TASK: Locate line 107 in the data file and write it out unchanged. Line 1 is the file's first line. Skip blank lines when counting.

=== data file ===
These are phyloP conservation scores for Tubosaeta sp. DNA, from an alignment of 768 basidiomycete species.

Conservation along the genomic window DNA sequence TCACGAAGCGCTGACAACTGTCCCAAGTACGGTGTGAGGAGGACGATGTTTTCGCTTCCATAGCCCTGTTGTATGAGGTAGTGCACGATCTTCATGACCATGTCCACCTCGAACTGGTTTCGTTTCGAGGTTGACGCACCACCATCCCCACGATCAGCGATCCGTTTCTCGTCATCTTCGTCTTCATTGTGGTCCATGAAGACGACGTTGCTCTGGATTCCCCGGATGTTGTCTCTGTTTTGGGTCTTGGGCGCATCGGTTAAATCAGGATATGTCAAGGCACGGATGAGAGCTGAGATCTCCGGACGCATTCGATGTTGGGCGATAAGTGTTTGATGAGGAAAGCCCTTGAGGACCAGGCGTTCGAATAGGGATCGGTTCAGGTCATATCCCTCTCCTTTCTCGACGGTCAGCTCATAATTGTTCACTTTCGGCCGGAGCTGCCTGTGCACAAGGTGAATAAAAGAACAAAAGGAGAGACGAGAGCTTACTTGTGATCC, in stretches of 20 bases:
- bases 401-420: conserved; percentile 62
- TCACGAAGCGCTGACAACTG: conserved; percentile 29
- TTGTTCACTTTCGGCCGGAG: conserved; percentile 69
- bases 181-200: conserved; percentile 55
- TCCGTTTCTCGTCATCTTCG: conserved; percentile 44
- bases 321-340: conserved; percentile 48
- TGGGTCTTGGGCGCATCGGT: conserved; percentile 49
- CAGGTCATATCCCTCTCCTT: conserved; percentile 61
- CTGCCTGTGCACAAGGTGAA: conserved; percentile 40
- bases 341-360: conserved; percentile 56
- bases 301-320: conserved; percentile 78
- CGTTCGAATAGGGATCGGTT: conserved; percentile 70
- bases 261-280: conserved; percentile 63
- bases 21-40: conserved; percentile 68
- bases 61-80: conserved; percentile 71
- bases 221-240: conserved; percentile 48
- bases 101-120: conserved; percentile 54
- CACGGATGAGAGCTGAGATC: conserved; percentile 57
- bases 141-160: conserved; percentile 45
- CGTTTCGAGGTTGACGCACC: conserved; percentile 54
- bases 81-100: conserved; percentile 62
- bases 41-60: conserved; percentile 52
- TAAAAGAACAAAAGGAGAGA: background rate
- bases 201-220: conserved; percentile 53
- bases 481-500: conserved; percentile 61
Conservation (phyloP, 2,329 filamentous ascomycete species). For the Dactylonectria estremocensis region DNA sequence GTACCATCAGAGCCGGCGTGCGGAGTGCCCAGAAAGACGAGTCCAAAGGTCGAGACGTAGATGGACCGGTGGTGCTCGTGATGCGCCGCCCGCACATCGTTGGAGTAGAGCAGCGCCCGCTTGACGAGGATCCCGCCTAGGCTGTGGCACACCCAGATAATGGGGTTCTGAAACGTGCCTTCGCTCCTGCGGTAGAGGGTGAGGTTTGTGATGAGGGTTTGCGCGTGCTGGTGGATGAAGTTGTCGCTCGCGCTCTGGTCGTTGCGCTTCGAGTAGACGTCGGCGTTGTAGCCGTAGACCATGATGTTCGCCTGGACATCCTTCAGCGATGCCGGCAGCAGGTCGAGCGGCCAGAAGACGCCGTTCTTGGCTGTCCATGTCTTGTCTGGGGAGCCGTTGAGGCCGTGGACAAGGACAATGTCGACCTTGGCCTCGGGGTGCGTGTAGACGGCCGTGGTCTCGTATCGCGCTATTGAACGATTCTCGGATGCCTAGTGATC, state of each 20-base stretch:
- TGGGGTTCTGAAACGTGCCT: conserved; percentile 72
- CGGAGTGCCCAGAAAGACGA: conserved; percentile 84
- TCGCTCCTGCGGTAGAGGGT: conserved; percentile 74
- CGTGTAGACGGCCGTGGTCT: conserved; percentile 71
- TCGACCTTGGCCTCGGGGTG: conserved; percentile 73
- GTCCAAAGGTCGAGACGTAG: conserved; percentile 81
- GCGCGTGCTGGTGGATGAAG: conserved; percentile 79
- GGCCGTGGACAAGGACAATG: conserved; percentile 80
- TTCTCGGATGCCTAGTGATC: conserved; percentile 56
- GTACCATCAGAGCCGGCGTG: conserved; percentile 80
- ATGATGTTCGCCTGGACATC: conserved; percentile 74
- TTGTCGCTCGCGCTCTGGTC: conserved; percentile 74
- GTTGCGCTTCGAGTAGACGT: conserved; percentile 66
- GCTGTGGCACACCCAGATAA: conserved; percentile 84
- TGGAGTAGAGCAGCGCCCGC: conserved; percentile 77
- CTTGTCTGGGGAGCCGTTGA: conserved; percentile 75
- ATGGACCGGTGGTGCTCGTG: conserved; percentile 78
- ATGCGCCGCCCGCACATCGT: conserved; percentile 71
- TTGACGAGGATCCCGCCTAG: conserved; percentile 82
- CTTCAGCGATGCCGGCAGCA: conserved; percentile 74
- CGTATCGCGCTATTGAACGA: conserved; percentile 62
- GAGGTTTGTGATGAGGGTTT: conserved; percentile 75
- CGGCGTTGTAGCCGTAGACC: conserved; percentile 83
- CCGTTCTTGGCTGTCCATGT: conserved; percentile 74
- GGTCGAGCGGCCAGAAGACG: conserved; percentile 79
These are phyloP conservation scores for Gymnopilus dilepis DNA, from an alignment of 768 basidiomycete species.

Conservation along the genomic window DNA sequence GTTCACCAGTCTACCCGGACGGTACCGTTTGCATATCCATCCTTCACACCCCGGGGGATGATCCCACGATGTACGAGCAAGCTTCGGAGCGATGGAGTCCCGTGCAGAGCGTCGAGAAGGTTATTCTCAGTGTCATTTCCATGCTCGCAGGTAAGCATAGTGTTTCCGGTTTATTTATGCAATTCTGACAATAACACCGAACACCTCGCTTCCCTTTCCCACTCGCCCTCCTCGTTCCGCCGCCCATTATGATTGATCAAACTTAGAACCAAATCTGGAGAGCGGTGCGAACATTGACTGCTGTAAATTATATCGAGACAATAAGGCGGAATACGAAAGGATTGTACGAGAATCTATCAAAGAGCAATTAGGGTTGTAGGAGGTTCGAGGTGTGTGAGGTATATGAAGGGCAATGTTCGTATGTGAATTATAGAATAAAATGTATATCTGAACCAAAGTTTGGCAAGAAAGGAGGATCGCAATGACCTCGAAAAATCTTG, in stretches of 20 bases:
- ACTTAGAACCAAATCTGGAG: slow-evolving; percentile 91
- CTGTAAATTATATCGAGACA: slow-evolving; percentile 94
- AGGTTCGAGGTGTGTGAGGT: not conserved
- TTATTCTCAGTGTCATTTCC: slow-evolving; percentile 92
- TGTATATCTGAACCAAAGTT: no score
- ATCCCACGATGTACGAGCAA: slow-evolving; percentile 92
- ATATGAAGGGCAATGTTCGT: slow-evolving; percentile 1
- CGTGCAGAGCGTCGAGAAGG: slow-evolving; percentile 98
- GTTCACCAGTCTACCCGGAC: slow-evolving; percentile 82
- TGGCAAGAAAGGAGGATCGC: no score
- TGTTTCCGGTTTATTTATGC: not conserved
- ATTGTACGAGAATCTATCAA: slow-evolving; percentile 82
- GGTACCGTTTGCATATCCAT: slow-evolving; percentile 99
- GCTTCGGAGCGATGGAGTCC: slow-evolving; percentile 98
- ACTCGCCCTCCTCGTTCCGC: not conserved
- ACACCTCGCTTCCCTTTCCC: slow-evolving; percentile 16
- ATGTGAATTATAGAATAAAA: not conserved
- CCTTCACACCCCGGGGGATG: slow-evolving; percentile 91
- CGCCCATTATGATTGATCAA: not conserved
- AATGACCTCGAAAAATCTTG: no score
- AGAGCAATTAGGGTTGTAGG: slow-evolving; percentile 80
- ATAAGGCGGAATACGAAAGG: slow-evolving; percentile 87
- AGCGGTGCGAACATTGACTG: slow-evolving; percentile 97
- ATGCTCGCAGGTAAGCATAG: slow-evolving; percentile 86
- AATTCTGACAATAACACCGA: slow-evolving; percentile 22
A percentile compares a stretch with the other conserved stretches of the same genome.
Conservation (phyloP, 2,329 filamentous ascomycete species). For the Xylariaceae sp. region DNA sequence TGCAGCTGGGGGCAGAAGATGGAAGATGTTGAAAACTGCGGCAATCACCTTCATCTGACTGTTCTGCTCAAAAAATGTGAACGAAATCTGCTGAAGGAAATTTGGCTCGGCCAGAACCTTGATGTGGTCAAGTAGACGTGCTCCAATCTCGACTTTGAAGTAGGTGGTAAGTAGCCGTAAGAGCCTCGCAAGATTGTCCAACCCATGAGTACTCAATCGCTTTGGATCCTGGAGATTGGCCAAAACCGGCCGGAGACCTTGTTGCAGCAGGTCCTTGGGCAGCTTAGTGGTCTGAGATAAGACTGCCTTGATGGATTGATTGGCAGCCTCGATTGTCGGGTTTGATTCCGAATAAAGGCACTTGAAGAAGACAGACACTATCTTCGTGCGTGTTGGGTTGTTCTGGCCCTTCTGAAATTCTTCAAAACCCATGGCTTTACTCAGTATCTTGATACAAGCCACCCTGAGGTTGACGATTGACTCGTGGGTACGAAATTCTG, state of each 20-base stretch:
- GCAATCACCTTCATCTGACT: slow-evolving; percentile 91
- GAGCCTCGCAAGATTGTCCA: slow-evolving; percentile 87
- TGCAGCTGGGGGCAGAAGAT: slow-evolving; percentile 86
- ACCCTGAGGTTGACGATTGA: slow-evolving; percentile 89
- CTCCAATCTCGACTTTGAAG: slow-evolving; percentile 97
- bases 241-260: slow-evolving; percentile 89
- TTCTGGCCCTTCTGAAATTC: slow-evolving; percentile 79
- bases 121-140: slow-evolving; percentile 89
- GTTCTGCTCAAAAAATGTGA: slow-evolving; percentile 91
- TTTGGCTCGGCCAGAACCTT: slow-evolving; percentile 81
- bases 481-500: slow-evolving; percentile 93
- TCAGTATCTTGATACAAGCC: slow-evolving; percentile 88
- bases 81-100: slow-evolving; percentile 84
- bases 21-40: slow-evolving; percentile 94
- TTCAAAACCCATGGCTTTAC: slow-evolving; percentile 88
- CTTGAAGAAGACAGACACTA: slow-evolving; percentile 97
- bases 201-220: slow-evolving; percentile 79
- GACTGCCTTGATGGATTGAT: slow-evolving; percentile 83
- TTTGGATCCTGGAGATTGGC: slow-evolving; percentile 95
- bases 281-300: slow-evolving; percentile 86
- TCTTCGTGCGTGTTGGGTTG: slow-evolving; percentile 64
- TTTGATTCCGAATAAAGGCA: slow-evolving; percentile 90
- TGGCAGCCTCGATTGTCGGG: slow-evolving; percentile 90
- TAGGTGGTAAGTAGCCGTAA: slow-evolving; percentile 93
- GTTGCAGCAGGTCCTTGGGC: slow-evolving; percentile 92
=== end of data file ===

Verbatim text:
- GTTGCAGCAGGTCCTTGGGC: slow-evolving; percentile 92